RP77502. Bronze AE 28, RPC I 5409; Sear CRI 957 (Syria); AMNG II 29 (Pella), F, porous, scratches, weight 19.349 g, maximum diameter 28.4 mm, die axis 0o, uncertain Anatolian or Syrian mint, obverse bare head right; reverse hasta (spear), sella quaestoria (quaestor's seat of office), and fiscus (imperial treasury), Q (for quaestor) below; ex H.D. Rauch e-auction 15 (16 Jun 2014), lot 145; $125.00 (106.25)


Mark Antony and Octavian, 2nd Triumvirate, Thessalonica, Macedonia, 37 B.C.

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The reverse inscription abbreviates, MAPKOΣ ANTΩNIONΣ AYTOKPATΩP ΓAIOΣ KAIΣAP AYTOKPATΩP. The bust of Libertas on the obverse "refers to the grant of freedom by the Triumvirs to Thessalonica in 42 BC after the battle of Philippi (the victory which is celebrated on the reverse)." -- RPC I, p. 29

In 37 B.C., Cleopatra loaned Antony the money for the army. After a five-month siege, the Romans took Jerusalem from the Parthians. Herod the Great made king by Anthony, took control of his capital. Antigonus was taken to Antioch where Antony had him executed. Thousands of Jews were slaughtered by the Roman troops supporting Herod.
RP83539. Bronze AE 29, BMC Macedonia p. 115, 63; RPC I 1551/20-26; Sear CRI 672; SNG Cop 374; SNG ANS 823, aF, green patina on yellow brass, edge splits corrosion, weight 23.685 g, maximum diameter 28.4 mm, die axis 0o, Thessalonica (Salonika, Greece) mint, 37 B.C.; obverse ΘEΣΣAΛONKEΩN EΛEYΘEPIAΣ, diademed and draped bust of Eleutheria (Liberty) right, E (year 5) below chin; reverse M ANT AYT Γ KAI AYT, Nike advancing left, extending wreath in right hand, palm frond in left; $115.00 (97.75)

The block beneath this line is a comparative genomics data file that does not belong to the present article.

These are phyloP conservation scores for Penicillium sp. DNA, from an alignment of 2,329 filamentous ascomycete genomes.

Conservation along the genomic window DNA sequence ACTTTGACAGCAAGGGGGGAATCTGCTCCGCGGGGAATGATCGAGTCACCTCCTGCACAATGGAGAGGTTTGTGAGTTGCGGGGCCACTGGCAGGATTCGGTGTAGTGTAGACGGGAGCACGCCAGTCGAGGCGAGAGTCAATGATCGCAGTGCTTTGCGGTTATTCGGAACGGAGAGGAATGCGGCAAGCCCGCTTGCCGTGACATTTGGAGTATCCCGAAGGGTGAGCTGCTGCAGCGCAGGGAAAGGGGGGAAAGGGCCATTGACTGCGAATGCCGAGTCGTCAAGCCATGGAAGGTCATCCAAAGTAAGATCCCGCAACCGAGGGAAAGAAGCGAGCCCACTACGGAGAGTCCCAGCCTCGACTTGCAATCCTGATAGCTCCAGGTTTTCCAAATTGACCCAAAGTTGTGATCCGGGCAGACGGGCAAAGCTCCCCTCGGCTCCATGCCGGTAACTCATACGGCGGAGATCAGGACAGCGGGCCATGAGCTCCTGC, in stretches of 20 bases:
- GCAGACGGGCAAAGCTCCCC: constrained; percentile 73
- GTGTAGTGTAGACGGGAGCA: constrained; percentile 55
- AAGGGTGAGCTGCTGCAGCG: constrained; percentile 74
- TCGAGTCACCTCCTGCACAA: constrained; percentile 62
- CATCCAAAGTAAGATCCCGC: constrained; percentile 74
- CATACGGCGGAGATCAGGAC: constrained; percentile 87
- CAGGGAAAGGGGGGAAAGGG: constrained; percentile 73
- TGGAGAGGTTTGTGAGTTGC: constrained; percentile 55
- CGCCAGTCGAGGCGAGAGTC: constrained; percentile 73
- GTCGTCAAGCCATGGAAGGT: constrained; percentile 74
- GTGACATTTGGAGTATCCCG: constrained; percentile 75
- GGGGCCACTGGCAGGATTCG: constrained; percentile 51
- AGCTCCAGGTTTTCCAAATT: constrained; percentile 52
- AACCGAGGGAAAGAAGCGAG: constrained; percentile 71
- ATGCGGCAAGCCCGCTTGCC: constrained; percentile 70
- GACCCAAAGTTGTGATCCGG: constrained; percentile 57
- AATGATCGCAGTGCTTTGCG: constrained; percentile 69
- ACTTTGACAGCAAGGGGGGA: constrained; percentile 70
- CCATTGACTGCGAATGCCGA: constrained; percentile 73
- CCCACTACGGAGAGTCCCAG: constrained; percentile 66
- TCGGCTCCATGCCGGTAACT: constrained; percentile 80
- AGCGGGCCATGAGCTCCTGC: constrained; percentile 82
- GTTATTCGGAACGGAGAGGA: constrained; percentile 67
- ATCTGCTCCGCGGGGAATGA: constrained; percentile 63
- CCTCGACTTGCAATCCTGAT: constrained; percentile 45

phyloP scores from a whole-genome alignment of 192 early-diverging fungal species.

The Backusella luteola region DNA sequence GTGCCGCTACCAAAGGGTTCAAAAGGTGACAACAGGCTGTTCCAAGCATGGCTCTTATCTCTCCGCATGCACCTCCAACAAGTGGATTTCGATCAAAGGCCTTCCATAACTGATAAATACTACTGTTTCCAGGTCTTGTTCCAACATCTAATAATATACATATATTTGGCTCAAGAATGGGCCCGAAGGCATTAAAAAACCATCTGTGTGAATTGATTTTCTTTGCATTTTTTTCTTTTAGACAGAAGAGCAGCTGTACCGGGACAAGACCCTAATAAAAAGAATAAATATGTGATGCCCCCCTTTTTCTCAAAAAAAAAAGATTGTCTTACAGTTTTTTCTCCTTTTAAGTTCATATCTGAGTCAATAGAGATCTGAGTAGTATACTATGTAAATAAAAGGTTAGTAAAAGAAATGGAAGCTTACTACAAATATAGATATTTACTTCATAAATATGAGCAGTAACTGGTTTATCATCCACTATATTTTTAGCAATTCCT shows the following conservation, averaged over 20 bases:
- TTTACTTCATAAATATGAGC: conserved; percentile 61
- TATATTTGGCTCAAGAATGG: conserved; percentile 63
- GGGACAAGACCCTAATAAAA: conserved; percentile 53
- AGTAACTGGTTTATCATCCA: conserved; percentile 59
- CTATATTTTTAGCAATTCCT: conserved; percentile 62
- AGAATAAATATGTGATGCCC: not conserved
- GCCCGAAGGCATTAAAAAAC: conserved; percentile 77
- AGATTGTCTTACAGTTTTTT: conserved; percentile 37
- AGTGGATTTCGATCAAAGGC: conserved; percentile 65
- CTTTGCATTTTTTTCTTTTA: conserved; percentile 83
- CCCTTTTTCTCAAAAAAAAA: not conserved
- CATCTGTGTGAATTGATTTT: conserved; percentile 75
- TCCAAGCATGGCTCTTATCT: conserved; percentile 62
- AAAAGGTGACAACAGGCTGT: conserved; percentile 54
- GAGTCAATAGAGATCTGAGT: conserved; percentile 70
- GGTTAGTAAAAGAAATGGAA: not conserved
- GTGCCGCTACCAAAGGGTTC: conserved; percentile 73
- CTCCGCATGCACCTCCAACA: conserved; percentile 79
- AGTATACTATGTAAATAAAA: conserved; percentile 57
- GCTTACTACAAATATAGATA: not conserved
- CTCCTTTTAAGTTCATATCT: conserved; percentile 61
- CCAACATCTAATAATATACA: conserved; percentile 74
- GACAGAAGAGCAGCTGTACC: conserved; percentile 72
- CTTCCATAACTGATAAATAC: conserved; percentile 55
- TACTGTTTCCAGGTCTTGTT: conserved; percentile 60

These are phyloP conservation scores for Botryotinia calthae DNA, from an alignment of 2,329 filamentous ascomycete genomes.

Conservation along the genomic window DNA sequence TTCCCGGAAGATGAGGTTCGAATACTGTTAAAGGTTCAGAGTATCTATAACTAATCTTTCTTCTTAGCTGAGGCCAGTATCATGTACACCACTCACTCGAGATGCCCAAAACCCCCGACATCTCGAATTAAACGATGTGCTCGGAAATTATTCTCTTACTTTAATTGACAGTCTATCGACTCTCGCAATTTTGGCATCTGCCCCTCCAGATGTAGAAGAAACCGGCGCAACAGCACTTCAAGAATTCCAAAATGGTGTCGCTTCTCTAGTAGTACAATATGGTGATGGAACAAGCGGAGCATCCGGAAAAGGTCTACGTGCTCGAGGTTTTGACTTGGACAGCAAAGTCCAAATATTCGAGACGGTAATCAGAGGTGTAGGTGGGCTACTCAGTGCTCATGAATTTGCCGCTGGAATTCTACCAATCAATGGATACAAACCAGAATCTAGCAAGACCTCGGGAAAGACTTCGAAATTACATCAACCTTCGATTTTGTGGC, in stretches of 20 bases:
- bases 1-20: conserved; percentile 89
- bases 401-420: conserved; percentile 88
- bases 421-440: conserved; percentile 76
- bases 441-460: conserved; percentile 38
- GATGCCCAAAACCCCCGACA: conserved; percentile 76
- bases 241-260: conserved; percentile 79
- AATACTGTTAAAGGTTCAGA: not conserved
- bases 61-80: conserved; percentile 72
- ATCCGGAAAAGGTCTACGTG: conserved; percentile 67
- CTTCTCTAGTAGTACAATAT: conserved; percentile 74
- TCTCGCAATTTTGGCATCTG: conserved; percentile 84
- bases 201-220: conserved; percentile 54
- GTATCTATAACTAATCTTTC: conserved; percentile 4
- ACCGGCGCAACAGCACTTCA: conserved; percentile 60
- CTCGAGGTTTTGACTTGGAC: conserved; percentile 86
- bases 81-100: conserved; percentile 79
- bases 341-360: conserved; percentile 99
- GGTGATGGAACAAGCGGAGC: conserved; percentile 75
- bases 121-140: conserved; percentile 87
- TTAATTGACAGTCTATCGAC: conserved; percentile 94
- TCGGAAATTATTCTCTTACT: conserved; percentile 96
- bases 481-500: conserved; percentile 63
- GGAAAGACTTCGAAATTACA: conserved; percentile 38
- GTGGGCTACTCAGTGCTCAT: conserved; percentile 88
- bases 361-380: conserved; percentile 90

Kings of Cilicia, Tarkondimotos, c. 39 - 31 B.C.

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Tarkondimotos was made dynast by Pompey and crowned king by Marc Antony. He died at the Battle of Actium. The anchor countermark, frequently used in an earlier era by Seleukid kings, is almost certainly post-Actium, perhaps from Antioch.
GB75283. Bronze AE 22, RPC I 3871, SGCV II 5682, BMC Lycaonia p. 237, 1 ff., F/aF, green patina, weight 8.040 g, maximum diameter 22.1 mm, die axis 0o, Hieropolis mint, c. 39 - 31 B.C.; obverse diademed head right, countermark: anchor in oval punch; reverse BAΣIΛEΩΣ / TAPKON∆IMO/TOY, Zeus enthroned half left, himation around hips and legs with end over shoulder, Nike offering wreath extended in right hand, long scepter vertical behind in left hand, ΦIΛANT exergue; $85.00 (72.25)







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REFERENCES

Banti, A. & L. Simonetti. Corpus Nummorum Romanorum. (Florence, 1972-1979).
Cohen, H. Description historique des monnaies frappes sous l'Empire Romain, Vol. 1: Pompey to Domitian. (Paris, 1880).
Carson, R. Principal Coins of the Romans, Vol. I: The Republic, c. 290-31 BC. (London, 1978).
Crawford, M. Roman Republican Coinage. (Cambridge, 1974).
Grueber, H.A. Coins of the Roman Republic in The British Museum. (London, 1910).
Rutter, N.K. ed. Historia Numorum. Italy. (London, 2001).
Seaby, H.A., D. Sear, & R. Loosley. Roman Silver Coins, Volume I, The Republic to Augustus. (London, 1989).
Sear, D. R. The History and Coinage of the Roman Imperators 49 - 27 BC. (London, 1998).
Sear, D. R. Roman Coins and Their Values, Volume One, The Republic and the Twelve Caesars 280 BC - AD 86. (London, 2000).
Sydenham, E. The Coinage of the Roman Republic. (London, 1952).

Catalog current as of Thursday, April 19, 2018.
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The Imperators